REVIEW: An enchanted Evening with Sir Michael Parkinson at Cambridge Arts Theatre - still charming us after all these years
PUBLISHED: 09:17 27 June 2019 | UPDATED: 09:29 27 June 2019
Sir Michael Parkinson is known and beloved for his skill at interviewing others. On stage at Cambridge Arts Theatre, his own gift for telling stories had the audience rapt, laughing throughout and standing on their feet at the end.
Journalists remember the first person they interviewed. For Sir Michael Parkinson, his first-ever television profile was the young Mick Jagger.
It was 1963. The Rolling Stones had been going for two years. After that prolonged amount of time, Jagger said, they had got used to girls screaming.
How long did Jagger think the band would go on, asked Parkinson.
Jagger said: "I think at least another year."
Now, 56 years on, Sir Michael Jagger, 75, and Sir Michael Parkinson, 84, are both still touring.
Parky is known and beloved for his skill at interviewing others - but on stage at Cambridge Arts Theatre on Wednesday, June 26 - his own gift for telling stories had the audience rapt, laughing throughout and standing on their feet at the end.
Yes, in the clips we could see that he is an outrageous flirt - but (with so few exceptions that we can all remember them) he charmed and melted every one of his thousands of interviewees, so that the audience got the very best of them. The warmth between them was almost tangible.
An Evening with Sir Michael Parkinson, where he is in conversation with Michael junior, one of his three sons, begins with Parky's youth.
He had a golden childhood.
Just because you live in a pit village, he says, doesn't mean you are starved of culture. In fact, it was the very opposite. His father, Jack, a deputy (supervisor) at Grimethorpe Pit, would take the young Michael shopping on a Saturday to buy meat at the butcher's. Nearby was the hall where the Grimethorpe Colliery Band practised. The boy was infused with music.
Michael's mother Freda, who had wanted to be a designer and knitted fair isle sweaters, would take him to the cinema. They would sit at the back. She would be clicking away with her knitting needles. He would be drinking in the stars of Hollywood.
When a couple of decades later he invited them onto his programme, he knew their work better than they did.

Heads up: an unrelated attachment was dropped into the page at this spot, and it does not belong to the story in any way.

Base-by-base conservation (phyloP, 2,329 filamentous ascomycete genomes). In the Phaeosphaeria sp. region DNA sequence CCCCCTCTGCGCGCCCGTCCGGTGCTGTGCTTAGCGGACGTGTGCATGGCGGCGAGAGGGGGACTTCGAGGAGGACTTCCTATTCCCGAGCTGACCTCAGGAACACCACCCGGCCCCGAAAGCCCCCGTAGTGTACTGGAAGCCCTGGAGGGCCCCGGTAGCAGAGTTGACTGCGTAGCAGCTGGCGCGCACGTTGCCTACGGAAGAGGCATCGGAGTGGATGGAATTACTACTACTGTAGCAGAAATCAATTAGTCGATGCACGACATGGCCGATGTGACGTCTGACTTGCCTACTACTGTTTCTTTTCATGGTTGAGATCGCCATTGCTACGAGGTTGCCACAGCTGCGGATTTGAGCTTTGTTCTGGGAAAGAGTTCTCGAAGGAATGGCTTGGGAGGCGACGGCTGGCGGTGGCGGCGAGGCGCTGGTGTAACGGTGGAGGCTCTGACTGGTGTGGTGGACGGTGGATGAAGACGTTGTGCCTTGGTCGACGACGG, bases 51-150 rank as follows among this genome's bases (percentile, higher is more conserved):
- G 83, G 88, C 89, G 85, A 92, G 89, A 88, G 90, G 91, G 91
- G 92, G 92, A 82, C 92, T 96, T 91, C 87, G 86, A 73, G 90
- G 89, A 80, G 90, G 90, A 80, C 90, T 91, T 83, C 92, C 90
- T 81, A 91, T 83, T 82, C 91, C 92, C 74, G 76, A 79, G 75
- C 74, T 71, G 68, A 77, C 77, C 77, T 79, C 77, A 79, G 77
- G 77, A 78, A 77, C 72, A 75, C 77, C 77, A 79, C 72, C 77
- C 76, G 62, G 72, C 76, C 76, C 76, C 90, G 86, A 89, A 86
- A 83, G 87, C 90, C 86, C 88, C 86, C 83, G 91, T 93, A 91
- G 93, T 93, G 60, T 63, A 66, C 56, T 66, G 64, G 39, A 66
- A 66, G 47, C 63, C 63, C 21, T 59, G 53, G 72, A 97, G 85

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He had always wanted to be a journalist. He started on his local paper, covering the district on his bicycle. When he got to the Manchester Guardian, he says, he admired his more sophisticated colleagues.
"They were great writers but they wouldn't have known how to cover a chip pan blaze in Barnsley."
He was in at the beginning of Britain's bravest television company, Granada. They didn't just want to make programmes, they wanted to right wrongs, educate the nation and change the world - but also to entertain.
When someone suggested interviewing a young rock star, likely to go far, Parkinson working there as a producer said all his chaps were busy, he would do it himself. The clip of the earnest young Jagger is one of the films which delight the theatre audience.
We also see Dame Edith Evans - and Kenneth Williams' marvellous impersonation of her, an hilarious shaggy dog story told by the actor David Niven, moments from interviews with Will Smith, Billy Connolly, Julie Walters and exchanges with world champion boxer Muhammed Ali.
Ali said all American white men were "devils". (Quite a mild description really when you think about it).
Parkinson countered this statement by reading from a book listing the white men who who were Ali's colleagues and friends. This incensed Ali who railed at Parkinson talking angrily at some length about the horrors of the lynchings and the beatings and the burnings that black people suffered in America, which he pointed out did not happen in Britain (with the inference that Parkinson could not know or understand about them).
Parkinson sat for an embarrassing amount of time with a stoic smile, saying nothing. (My memory of this interview is that eventually Ali took the book out of Parkinson's hands and threw it on the floor - but this wasn't shown).
Parky's father, Jack was in the audience and at the end of the show went round to his son's dressing room.
"Now then." He said, which apparently always meant that Parkinson senior had something serious to say.
The interview had not gone well, pointed out the older man.
"Well what could I have done?" Parkinson asked his father.
"You could have thumped him!"
Author of several books, including at least two on the late footballer George Best, Parkinson is about to write a biography of his dad. It will be a must-read.
An Evening With Sir Michael Parkinson will be at King's Lynne Corn Exchange on September 5. Next year, it goes to Halifax's Victoria Theatre on February 13 and The Albert Halls, Bolton on February 15.
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